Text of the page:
Enough lyrical digressions for now, let’s get down to business. Federal regulators are planning to impose new rules and regulations for the credit card industry. The new rules are supposed to protect credit card users from lenders’ unfair practices. The two most significant changes on the agenda are banning of interest rates increase on the existing balances and allocating all payments to outstanding balances on the cards with lower APRs.

The rules are to come into effect in July 2010. If this happens, credit card companies will no longer have a legal right to raise interest rates on a consumer’s existing balances. The change of interest will be applied to new credit card deals, future purchases and cash advances. Another restriction the Fed is planning to impose on lenders is forbidding the allocation of cardholders’ payments to credit card balances with lower interest rate, prior to high interest-rate balances.

The changes were proposed this May. The projected new rules were approved not only by the Federal Reserve, but by the National Credit Union Administration and the Treasury Department’s Office of Thrift Supervision as well.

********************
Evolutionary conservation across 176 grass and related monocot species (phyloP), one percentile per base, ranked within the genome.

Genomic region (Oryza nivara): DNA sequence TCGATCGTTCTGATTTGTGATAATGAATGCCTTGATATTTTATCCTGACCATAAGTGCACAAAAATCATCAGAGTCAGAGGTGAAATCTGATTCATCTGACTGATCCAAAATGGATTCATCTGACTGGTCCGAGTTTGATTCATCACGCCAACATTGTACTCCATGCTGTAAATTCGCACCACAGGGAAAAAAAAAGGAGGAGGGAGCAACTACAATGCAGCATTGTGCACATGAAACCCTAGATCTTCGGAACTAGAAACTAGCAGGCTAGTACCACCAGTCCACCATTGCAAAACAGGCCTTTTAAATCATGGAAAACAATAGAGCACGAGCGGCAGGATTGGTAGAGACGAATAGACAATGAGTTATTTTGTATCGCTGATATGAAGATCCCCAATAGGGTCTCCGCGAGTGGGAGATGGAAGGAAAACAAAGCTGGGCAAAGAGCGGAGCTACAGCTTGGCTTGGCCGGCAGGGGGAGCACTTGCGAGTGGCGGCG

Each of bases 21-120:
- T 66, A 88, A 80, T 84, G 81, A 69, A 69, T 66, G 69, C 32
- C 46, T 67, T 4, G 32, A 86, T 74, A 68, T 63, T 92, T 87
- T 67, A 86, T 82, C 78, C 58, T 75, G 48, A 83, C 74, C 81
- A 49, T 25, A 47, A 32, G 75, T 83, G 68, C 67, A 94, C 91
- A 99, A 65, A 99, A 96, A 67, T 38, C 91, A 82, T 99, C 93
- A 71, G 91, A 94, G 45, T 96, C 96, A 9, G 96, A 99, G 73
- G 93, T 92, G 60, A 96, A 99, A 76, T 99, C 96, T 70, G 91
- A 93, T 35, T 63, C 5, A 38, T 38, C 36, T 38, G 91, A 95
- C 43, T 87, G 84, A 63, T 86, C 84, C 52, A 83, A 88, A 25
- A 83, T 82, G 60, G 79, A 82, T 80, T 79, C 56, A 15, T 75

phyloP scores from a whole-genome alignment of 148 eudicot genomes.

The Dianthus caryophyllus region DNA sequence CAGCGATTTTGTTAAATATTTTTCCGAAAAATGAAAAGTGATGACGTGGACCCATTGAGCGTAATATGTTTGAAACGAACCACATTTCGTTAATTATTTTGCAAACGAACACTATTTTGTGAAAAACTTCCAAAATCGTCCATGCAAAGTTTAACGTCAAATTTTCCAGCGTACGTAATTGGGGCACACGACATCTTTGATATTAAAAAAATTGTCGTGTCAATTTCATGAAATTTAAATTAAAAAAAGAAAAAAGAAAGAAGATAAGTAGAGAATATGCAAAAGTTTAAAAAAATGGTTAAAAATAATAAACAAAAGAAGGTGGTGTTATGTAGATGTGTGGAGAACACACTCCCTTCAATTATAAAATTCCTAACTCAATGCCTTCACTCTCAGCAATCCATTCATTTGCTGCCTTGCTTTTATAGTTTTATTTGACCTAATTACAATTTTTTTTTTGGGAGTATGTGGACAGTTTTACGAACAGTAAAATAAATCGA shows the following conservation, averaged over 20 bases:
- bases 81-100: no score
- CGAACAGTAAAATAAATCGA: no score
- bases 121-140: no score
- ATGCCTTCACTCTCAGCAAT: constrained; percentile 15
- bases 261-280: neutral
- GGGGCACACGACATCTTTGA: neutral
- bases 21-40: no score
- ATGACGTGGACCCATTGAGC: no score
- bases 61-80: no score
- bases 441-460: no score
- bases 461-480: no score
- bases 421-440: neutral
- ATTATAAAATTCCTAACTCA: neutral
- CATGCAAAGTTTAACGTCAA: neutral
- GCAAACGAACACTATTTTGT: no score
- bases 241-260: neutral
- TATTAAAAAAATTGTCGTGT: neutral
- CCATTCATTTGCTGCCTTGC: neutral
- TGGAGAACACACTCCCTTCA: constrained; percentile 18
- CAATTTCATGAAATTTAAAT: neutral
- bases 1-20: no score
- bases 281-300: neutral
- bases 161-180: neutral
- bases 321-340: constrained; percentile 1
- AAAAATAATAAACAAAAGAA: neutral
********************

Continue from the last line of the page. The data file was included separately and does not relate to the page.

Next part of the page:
Another protective measure that will shield customers from abusive lenders’ practices is prolongation of the notice period. While at present cardholders receive 15 days’ notice informing them about the changes to the terms and conditions of the account that will be applied in 15 days. The new rule suggests changing this period from 15 days into 45. A 45 days’ notice will allow customers get financially ready for new terms. This rule will apply even to penalty fees, such as late payment fee, or increase of interest rate or missed payments and to all changes of the terms of an account.

But despite authorities’ good intentions, these changes, in fact, might worsen the credit situation for cardholders. According to some experts, new rules might make it harder for people with limited credit and lower credit scores to get limited credit cards, the so-called subprime credit cards with a higher interest rate.

Even the Fed admitted that there is a possibility that the changes could result in increased costs for millions of credit consumers. The Fed also noted that the new rules could reduce credit availability for most cardholders, especially those with limited and fair credit.

So, the possible effects of these rules’ introduction will be examined further. Policy makers have to be 100% sure that such changes will not aggravate the customer’ position. Complete realization of impact of any new rules and regulations on cardholders, lenders and our economy in general is vitally important.

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